From the Washington Post, this extraordinary story: A 14-year-long oil spill in the Gulf of Mexico verges on becoming one of the worst in U.S. history.
An oil spill that has been quietly leaking millions of barrels into the Gulf of Mexico has gone unplugged for so long that it now verges on becoming one of the worst offshore disasters in U.S. history.
Between 300 and 700 barrels of oil per day have been spewing from a site 12 miles off the Louisiana coast since 2004, when an oil-production platform owned by Taylor Energy sank in a mudslide triggered by Hurricane Ivan. Many of the wells have not been capped, and federal officials estimate that the spill could continue through this century. With no fix in sight, the Taylor offshore spill is threatening to overtake BP’s Deepwater Horizon disaster as the largest ever.
New Report: One Year In, EPA Chemical Rule Delay Allows Chemical Disasters to Continue.
While news this week suggests that EPA Administrator Scott Pruitt is a walking ethics disaster, he’s long been paving the way for actual disasters—chemical disasters that is. A report released today, A Disaster in the Making, by community, environmental, health, workers, and scientist groups, illuminates how Pruitt’s unnecessary delay of the Chemical Disaster Rule continues to harm Americans.
From the NY Times: Floods Are Getting Worse, and 2,500 Chemical Sites Lie in the Water’s Path.
Anchored in flood-prone areas in every American state are more than 2,500 sites that handle toxic chemicals, a New York Times analysis of federal floodplain and industrial data shows. About 1,400 are located in areas at highest risk of flooding.
From the ScienceCorps organization, this 28 page handbook titled Chemical Hazards in Floods and Disasters.
Regarding environment hazards in general, the Wall St. Journal noted: Houston’s Environmental Threats Come Into Focus. As Harvey’s flooding recedes, risk of toxic pollutants tests health inspectors
From Forbes Magazine: The Next Global Refugee Crisis Will Be Caused By Environmental Disasters. Some rather alarming news about mostly man-made disasters:
The next big migration wave won’t be caused by war or hunger. It will be caused by environmental disasters. People will be fleeing cities and countries to escape environmental pollution that makes life short, sick, and unbearable.
The global consequences of environmental disasters are enormous for everyone, including for investors in global markets. For the countries most affected, this massive migration wave will undermine economic growth, property values, and financial asset valuations—a risk investors must factor into their calculations when they buy into financial and real estate assets in highly polluted countries.
Watchdog for Industrial Disasters to Be Purged in Trump’s Budget. The Chemical Safety Board was created to investigate fires, explosions; Agency’s $11 million budget watches over public, worker safety, Some excerpts from the Bloomberg News article:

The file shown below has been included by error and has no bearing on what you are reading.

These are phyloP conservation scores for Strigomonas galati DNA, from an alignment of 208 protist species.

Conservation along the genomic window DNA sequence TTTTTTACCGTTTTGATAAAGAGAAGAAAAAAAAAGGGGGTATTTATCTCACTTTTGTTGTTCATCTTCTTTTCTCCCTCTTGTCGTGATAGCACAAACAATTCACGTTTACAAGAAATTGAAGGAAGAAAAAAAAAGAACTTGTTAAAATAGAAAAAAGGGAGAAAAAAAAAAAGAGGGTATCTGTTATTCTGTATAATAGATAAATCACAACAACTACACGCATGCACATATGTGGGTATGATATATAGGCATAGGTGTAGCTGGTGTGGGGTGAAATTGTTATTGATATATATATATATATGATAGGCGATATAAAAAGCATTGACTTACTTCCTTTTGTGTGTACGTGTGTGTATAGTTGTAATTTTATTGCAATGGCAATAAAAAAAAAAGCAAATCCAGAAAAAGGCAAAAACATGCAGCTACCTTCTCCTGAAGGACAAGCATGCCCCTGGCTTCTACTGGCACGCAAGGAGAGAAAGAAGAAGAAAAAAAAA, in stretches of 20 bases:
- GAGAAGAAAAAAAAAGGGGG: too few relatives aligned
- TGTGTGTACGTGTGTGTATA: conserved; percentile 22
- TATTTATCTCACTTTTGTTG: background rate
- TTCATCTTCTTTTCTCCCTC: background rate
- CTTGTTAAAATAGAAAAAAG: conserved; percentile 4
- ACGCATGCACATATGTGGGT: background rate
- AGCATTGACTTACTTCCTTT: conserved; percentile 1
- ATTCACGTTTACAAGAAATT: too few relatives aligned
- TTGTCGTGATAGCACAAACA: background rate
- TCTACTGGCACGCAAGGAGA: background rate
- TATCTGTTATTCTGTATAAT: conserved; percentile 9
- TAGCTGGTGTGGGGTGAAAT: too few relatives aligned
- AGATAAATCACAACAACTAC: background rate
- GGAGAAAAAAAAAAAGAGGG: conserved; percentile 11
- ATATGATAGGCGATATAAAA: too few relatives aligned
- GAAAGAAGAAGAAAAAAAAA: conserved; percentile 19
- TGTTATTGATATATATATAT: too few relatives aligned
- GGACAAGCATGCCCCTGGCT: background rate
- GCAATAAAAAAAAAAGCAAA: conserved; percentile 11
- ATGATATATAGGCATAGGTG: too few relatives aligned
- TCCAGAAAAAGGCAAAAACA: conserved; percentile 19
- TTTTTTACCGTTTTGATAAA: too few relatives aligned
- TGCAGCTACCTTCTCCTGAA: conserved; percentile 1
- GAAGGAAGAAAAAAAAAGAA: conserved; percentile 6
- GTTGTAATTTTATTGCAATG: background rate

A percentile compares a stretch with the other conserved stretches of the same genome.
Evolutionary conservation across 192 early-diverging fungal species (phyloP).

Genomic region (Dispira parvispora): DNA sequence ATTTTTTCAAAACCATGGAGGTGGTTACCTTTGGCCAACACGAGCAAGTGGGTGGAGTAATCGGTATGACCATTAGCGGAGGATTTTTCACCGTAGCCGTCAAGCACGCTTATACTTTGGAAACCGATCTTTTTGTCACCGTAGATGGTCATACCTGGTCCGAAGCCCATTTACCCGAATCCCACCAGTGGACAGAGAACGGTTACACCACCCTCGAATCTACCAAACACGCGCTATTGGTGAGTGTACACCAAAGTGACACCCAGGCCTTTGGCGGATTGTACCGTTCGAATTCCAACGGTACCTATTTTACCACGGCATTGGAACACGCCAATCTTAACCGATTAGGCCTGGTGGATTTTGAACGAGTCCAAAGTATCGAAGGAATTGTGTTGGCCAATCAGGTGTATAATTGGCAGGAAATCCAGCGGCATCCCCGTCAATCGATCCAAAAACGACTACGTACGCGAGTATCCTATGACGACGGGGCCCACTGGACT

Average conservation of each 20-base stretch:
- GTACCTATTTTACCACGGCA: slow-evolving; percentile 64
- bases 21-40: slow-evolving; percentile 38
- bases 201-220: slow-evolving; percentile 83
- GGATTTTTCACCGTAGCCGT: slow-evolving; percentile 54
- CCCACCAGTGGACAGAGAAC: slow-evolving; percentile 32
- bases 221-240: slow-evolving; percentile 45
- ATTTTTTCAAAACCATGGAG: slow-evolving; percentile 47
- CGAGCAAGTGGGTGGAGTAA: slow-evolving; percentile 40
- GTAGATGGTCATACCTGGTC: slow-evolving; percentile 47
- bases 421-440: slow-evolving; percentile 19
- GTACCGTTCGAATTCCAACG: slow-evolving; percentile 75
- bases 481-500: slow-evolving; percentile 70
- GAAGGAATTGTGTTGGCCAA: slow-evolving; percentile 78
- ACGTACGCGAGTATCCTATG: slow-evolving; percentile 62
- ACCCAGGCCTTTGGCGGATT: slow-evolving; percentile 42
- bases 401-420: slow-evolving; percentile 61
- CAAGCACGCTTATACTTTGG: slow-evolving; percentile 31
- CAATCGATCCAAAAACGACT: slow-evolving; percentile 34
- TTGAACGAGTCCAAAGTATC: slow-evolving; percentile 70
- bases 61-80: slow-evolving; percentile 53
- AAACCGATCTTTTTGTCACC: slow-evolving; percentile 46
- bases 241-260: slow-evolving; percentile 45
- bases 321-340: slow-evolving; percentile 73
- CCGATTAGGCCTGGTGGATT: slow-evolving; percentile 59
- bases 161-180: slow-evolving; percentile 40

When a Texas City refinery exploded in 2005, 15 people died. Months later, the U.S. Chemical Safety Board found that putting workers in temporary trailers near danger zones at the plant raised the death toll.
Since then, temporary trailers have been relocated industry wide.
The example is just one of dozens over the past decade involving the independent agency, which has been targeted for elimination in President Donald Trump’s preliminary budget. While the board, with a 2016 budget of $11 million, is viewed skeptically by some companies and their allies in Congress, it has also drawn its share of supporters.
“I don’t think anyone in the industry wants to see the Chemical Safety Board be abolished,” said Stephen Brown, a vice president with Tesoro Corp., an oil refiner that was the focus of a 2014 CSB report, in a telephone interview. “The goal is a fully functional, professional investigative body that approaches things in a professional manner with integrity.”
Funding for the agency is among the cuts outlined by Trump’s blueprint budget Thursday, a preliminary document that embodies the president’s spending priorities for the nation. The safety agency was created in 1990 to find the root causes of industrial accidents and recommend ways to keep them from happening again.
One of the programs targeted for extinction by the Trump Administration is the Chemical Safety Board. In the Diva’s opinion this is not a smart move; in fact it is too bad that we do not have the equivalent of this board in the natural disaster field.
Is The Threat Of The Dakota Access Pipeline Real? “I thought pipeline accidents were rare. Turns out, they happen all the time.”
My suspicion was that pipeline accidents are rare, but as I investigated, I found that they actually happen all the time. As shown in the mapstory I produced above, in the last 30 years, there have been over 8,700 liquid pipeline spills, averaging nearly one every day.
EPA Knows How o Avoid Future City Water Crises. It’s unclear where the next administration will lead the agency tasked with keeping America’s water safe.
EPA Looks to Mitigate Chemical Plant Disasters.
A new Environmental Protection Agency (EPA) regulation aims to minimize the harm to local communities from disasters at chemical plants.
The regulation overhauls major sections of the EPA’s Risk Management Program for such plants, with new requirements that companies coordinate with local officials and first responders, and learn from past mistakes.
From the Huffpost, see: Congress Is Finally Overhauling A Decades-Old Chemical Safety Law. Should we be excited for changes to a law everyone says is broken?